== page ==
FROM THE PAPER: Six Nations – How hard did England try?

By George Hartrey – reporter


Six months ago, England became the first ever World Cup hosts to crash out of the competition at the first hurdle, receiving massive criticism.

Last month, they were crowned Grand Slam champions, and were making a case for themselves as the best team in the Northern Hemisphere.

A rather short turn around for a team in such disarray following their World Cup exit, but while new Head Coach Eddie Jones is attracting the plaudits for the success, the achievement goes far beyond the Australian’s influence.

However, what Jones did bring to the team was a set of fresh faces, a new style of play and renewed belief, while implementing his philosophy of “energy, enthusiasm and hard work,” which was evident throughout the tournament.

The Saracens lock partnership of George Kruis and Maro Itoje were the stand out performers from the new crop, but James Haskell’s reintroduction and Jack Nowell’s consistency on the wing also helped to maintain a heightened standard of play.

Whilst many criticized Jones’ style of play for not being attacking enough, the standard set by England’s forward pack throughout the five fixtures was impeccable, and certainly helped see off the more physical teams in Wales and France.

The appointment of former England second row Steve Borthwick as forwards coach had made a massive improvement – England won the most lineouts of any team (66), and put in the second most tackles (643) during the tournament.

The lineout was a particularly strong point for the squad, with Itoje and Kruis claiming the majority of their own, but more impressively, stealing a considerable number of opposition throws.

Aside from the new recruitment among the coaches, the players’ performances were the key to achieving England’s first Grand Slam since 2003, as echoed by Jones himself.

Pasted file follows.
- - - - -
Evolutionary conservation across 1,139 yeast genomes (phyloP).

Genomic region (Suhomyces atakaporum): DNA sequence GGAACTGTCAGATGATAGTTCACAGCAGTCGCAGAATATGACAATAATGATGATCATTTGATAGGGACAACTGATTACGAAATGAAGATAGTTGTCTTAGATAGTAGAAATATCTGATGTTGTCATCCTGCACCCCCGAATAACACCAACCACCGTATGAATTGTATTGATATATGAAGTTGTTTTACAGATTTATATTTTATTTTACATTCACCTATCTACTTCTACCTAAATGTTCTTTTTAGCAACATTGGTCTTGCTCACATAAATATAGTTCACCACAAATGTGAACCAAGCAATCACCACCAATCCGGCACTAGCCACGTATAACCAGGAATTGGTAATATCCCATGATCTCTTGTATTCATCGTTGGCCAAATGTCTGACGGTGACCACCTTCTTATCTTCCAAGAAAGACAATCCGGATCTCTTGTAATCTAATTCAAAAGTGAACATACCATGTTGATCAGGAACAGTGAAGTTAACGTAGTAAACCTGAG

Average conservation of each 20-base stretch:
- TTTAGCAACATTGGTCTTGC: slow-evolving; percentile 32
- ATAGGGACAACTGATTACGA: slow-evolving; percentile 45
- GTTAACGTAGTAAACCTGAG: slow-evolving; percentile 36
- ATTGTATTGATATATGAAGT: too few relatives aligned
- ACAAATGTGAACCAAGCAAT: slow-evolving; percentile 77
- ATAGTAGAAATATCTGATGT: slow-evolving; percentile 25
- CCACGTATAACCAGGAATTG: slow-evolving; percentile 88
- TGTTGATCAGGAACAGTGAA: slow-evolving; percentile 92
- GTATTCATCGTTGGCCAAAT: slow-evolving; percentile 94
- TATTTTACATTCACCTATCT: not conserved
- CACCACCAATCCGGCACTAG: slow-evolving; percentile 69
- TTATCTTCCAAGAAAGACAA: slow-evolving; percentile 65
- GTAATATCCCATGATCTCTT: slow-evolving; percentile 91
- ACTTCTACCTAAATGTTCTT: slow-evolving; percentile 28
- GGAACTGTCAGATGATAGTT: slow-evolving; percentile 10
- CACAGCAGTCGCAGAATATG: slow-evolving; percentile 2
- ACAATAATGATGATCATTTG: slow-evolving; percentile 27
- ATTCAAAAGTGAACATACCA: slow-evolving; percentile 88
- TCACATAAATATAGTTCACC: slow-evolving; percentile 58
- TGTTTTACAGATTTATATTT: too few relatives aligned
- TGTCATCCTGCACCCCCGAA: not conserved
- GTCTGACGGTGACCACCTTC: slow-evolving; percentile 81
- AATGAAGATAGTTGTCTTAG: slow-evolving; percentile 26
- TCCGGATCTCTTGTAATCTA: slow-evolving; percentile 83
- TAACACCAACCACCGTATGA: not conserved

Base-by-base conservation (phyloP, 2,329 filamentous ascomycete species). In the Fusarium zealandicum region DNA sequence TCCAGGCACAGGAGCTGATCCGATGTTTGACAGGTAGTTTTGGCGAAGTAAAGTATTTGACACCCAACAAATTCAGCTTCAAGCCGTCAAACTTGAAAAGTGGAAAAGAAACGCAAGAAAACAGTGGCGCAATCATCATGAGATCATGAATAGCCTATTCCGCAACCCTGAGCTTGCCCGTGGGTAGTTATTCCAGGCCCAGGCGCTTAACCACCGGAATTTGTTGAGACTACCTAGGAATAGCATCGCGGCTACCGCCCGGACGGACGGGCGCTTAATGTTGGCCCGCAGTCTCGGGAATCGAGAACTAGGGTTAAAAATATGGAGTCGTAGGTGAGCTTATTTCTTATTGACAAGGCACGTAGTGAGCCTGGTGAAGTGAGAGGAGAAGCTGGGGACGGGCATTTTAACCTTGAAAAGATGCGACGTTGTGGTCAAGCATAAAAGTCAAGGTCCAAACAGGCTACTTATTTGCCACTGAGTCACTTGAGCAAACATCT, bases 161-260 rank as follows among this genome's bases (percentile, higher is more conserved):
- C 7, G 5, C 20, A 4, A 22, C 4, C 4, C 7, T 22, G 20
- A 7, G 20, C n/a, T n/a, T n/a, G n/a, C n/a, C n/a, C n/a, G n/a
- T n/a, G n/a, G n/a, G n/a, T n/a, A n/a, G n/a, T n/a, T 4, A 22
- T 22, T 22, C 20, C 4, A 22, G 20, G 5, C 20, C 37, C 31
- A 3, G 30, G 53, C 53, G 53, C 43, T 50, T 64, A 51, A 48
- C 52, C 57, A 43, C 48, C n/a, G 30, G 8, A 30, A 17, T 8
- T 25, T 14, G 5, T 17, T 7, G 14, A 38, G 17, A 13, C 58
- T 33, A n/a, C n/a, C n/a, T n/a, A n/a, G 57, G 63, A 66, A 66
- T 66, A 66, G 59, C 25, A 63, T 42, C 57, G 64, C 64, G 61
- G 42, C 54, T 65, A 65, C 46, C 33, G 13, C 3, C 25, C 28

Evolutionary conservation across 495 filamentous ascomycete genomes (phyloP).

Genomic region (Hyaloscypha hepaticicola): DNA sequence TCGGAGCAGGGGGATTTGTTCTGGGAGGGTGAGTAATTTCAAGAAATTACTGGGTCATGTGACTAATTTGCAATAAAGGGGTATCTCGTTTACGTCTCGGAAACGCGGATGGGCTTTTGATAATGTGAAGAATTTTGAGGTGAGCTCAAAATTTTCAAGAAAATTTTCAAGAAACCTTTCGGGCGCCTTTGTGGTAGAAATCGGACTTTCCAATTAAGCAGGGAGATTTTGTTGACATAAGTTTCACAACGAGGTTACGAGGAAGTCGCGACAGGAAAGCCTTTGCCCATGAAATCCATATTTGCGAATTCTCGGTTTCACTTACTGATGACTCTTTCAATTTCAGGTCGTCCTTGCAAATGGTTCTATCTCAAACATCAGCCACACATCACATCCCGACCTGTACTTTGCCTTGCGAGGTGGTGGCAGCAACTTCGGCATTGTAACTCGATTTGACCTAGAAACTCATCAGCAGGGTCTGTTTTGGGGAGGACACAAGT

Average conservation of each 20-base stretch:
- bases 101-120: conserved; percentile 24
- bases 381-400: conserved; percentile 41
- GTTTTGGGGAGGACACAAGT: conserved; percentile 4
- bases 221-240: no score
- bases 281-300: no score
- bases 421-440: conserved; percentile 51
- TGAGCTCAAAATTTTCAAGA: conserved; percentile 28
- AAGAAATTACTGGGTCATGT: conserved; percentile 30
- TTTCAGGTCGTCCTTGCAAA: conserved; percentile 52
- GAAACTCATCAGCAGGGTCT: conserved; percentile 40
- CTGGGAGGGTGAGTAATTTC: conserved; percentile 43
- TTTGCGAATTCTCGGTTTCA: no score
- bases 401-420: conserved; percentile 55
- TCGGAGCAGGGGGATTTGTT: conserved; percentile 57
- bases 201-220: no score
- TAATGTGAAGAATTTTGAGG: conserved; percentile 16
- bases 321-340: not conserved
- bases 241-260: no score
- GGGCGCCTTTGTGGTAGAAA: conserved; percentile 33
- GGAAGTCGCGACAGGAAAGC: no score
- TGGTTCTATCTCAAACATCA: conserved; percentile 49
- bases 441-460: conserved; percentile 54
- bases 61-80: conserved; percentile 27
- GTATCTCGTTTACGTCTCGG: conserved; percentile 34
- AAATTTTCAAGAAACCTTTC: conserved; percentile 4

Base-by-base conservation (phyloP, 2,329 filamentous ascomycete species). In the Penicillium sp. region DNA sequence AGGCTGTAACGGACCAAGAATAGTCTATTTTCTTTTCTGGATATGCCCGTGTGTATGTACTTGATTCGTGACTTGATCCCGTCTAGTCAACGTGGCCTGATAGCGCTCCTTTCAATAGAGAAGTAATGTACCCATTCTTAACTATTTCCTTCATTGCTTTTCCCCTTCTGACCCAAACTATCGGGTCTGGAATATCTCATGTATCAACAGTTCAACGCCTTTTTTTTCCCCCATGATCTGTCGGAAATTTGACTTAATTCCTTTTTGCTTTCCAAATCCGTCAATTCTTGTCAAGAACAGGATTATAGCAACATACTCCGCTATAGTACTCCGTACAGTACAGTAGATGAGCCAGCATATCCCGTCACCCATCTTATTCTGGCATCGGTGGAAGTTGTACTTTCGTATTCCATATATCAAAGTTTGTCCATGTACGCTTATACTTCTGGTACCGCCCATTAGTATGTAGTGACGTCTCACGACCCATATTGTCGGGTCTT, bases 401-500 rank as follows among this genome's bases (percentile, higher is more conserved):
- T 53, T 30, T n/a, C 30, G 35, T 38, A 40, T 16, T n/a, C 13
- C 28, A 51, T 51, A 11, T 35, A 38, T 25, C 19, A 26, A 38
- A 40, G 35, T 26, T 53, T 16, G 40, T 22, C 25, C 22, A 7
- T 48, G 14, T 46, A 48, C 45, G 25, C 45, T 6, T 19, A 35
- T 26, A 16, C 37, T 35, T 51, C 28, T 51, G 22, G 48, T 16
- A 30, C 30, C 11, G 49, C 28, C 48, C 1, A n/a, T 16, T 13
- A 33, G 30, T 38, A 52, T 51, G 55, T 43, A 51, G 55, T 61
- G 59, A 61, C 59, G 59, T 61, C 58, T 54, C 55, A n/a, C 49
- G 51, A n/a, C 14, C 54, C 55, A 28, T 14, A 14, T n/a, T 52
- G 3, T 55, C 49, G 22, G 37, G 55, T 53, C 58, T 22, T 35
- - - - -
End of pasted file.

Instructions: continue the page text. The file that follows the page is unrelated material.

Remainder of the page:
Firstly, new captain Dylan Hartley was a crucial component in the side, demonstrating confidence and going above and beyond to lead the team when times were getting tough.

Meanwhile Chris Robshaw, who was stripped of the captaincy upon Jones’ appointment, also deserves a mention for his input.

After shouldering much of the blame for the team’s failures last year it would’ve been easy for the flanker to cower and disappear in to the annals of English rugby.

Instead he demonstrated a high standard of professionalism and was a crucial part of the squad.

Despite the success, many in the world of rugby have been quick to point out that England still have a long way to go before being able to topple the giants of the southern hemisphere.

The side conceded the most penalties at the 6 Nations, as well as missing the most tackles of all six teams – occurrences which are much more likely to be punished when facing the more attacking sides of South Africa, Australia and New Zealand.

So despite the success of England against Europe’s elite, there is still work to do before world dominance ahead of the summer tour, but the scale of the achievement from Jones and his team should not be overlooked.

Six months ago, England were at their lowest moment in decades, but a new coach at the helm and a fresh set of players have worked wonders to reignite the hopes of a nation.

 

 

 

 

 

 

 

 

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